For a society that appreciates character development in their media, there’s also the Japanese psyche to consider. It is not entirely inadequate to consider anime, manga, JRPGs, and the like as the uncorking of their emotional repression. Remember the 2011 Japanese tsunami? The media was going over it quite a bit, but unlike many other coverages of other disasters, there was a significant lack of open crying or wailing compared to the reactions of other disaster zones. When interviewees or victims caught on camera did cry, it was a subdued thing, a quiet tear, a obvious sign that they were holding things back. This is not to suggest that the Japanese feel less than other people do, but simply that their society discourages outbursts of emotions and values the self-containment of emotions, just as they value ambiguity in their words as to not offend others, even when they are refusing or rejecting others (Honda Kiku of Axis Powers Hetalia says it best: “Commander! I, like a true Japanese man, will say ‘I’ll consider it’ or ‘perhaps next time’ or ‘we’ll use discretion’ and be as vague as possible! By all of which I mean ‘no’, sir!”).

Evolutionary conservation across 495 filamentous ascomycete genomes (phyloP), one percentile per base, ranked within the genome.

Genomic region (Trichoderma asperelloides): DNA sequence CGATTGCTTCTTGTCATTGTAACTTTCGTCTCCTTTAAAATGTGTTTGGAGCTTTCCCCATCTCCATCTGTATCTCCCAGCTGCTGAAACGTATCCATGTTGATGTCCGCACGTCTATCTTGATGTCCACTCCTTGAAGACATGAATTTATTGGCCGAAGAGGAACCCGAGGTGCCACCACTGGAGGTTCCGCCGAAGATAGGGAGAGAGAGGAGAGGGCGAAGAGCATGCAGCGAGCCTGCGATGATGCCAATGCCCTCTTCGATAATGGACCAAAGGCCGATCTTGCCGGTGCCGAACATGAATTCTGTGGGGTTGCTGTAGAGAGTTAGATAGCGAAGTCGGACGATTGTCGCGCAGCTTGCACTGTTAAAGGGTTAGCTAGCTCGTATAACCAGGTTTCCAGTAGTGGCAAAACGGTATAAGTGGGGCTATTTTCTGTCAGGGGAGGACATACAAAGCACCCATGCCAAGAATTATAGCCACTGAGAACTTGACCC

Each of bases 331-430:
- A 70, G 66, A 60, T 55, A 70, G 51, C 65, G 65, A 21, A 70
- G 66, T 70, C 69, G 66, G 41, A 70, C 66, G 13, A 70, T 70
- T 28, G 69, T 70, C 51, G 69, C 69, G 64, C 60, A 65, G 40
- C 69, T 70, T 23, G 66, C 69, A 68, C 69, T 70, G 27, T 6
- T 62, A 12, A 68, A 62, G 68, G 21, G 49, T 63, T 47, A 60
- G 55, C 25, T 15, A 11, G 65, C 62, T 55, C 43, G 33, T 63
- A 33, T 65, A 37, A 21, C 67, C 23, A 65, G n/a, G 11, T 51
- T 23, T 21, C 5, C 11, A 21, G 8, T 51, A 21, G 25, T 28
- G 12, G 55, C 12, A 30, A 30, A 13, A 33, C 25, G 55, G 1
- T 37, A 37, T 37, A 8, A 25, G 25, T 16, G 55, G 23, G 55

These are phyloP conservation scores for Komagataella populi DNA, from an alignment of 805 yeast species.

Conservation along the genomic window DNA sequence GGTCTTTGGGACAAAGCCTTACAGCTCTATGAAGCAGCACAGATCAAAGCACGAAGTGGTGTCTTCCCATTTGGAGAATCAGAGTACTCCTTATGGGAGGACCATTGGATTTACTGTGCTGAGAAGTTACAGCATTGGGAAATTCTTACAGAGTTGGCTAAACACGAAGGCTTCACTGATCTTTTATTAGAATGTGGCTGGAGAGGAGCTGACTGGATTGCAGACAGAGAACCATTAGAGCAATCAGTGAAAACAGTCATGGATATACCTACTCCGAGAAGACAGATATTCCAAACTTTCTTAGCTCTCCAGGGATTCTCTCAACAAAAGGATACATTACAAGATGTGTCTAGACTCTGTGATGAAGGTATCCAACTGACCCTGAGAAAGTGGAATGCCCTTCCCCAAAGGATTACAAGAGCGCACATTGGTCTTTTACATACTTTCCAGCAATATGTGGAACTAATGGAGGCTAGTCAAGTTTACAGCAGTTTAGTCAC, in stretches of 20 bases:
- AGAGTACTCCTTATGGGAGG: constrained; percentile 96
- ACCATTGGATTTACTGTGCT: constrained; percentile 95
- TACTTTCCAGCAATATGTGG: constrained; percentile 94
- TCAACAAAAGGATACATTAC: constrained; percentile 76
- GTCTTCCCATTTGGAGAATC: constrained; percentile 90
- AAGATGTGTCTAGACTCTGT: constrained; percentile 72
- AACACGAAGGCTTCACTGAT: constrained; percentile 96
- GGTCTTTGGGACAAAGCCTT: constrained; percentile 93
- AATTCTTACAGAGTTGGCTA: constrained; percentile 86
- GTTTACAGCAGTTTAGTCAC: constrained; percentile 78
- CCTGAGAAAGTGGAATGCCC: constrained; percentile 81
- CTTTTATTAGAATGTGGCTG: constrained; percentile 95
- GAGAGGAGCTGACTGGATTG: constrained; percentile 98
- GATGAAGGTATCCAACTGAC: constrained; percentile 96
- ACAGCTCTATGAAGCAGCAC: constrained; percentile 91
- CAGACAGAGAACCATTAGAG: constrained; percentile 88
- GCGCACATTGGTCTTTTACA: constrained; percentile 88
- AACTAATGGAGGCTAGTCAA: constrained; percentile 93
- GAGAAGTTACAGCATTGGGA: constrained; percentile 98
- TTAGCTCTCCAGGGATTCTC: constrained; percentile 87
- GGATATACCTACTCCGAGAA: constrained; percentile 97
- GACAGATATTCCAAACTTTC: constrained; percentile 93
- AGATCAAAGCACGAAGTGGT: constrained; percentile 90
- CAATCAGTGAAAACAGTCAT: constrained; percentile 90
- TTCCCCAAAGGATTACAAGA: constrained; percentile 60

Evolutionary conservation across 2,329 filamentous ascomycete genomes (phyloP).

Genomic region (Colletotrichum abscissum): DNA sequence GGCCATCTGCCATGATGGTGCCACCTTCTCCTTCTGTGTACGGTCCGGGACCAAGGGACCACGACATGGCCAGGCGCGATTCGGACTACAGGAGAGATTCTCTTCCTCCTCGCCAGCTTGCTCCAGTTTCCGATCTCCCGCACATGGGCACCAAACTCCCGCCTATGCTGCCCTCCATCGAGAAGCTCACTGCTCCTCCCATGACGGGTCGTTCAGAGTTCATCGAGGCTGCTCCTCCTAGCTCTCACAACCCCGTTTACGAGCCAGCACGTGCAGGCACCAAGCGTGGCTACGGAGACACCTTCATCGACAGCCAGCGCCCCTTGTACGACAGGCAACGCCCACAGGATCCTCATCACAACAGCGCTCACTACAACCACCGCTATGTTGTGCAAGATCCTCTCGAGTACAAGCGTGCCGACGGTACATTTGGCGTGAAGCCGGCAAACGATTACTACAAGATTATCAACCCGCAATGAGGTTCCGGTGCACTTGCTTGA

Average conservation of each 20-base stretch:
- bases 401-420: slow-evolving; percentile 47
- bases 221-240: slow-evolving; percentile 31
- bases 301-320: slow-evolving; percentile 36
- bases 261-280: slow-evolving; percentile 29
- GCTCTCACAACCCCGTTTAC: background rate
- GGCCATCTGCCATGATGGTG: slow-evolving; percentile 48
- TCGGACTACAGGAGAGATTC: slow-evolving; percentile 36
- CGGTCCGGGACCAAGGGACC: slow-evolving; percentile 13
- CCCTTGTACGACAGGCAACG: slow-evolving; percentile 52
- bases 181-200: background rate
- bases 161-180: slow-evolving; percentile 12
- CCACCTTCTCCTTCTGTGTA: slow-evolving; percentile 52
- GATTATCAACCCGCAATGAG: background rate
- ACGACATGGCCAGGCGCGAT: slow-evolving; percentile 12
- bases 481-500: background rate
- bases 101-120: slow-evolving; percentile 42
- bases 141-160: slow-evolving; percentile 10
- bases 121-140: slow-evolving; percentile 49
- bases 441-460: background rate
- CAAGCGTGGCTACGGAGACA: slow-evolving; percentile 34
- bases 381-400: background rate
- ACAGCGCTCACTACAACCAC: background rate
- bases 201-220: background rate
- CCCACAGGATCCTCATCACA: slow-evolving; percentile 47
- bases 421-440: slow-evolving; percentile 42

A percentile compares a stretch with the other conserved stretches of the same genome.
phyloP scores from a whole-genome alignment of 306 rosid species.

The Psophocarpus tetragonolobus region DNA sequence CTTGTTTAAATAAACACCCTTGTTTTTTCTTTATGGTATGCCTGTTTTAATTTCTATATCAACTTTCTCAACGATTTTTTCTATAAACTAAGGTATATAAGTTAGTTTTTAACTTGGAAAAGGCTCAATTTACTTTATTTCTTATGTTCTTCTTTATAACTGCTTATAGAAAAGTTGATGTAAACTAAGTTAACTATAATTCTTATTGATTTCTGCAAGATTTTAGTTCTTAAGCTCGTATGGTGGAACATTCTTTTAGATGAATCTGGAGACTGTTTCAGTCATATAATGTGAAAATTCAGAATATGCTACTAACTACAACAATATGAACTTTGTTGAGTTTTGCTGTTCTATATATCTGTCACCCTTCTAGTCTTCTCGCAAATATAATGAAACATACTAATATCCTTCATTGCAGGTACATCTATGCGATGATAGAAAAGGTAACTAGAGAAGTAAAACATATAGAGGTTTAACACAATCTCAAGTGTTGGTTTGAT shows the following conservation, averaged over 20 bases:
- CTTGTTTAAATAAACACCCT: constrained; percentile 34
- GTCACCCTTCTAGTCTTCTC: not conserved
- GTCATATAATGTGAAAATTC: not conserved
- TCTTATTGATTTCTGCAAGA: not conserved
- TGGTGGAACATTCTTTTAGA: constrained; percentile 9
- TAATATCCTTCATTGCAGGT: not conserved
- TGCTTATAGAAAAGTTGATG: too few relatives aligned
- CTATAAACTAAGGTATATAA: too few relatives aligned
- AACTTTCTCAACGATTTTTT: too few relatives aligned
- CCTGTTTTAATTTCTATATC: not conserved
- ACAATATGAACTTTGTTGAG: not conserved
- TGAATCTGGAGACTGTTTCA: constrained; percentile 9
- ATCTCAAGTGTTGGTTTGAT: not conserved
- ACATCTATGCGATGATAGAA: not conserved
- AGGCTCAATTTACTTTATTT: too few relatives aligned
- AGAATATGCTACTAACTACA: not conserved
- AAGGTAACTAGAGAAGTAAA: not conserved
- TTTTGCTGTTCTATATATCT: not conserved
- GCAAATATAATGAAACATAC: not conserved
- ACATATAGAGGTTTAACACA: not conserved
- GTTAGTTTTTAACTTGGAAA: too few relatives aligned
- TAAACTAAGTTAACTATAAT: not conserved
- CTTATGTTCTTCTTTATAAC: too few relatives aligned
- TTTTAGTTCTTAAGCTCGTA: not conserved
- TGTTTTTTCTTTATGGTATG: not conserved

If anime, manga, and JRPGs can be considered an escapist fantasy, then it isn’t entirely surprising to see why things are as they are. High school is seen as a hybrid of possibilities compromise: Young enough to be innocent and inexperienced, to believe in true friendship and not be entirely constrained by being surrounded by friends of convenience or politics, to be able to express one’s feelings openly and passionately but not be seen as overly immature, to still have a strong moral compass and a sense of justice, to be able to learn from older mentors and develop into a mature figure; but also old enough to understand complicated and complex concepts, to have begun developing evident and obvious aptitudes and skills, to go through puberty while experiencing forbidden and bashful romance and first loves of the possibly sexual nature (it should be noted here that the national legal age in Japan is thirteen, but most prefectures bump it to sixteen or eighteen), to see why the world can be seen in shades of gray, and so on. It’s the best of both worlds. College is too old; you’re an adult already, and therefore not entirely legible for exciting adventures. Middle school is too young; unless it’s a setting aimed specifically at children instead of teenagers, it becomes increasingly implausible and – when you include romance – gross even by Japanese standards. High school, therefore, is the perfect compromise age where characters can mature yet still be adventurous (which – I think – is older and burned-out writers being nostalgic with rose-tinted glasses at their pasts, because the reality of Japanese high schools is that most students are generally making insane preparations for the national university entrance exams, the one exam that will determine the rest of their lives).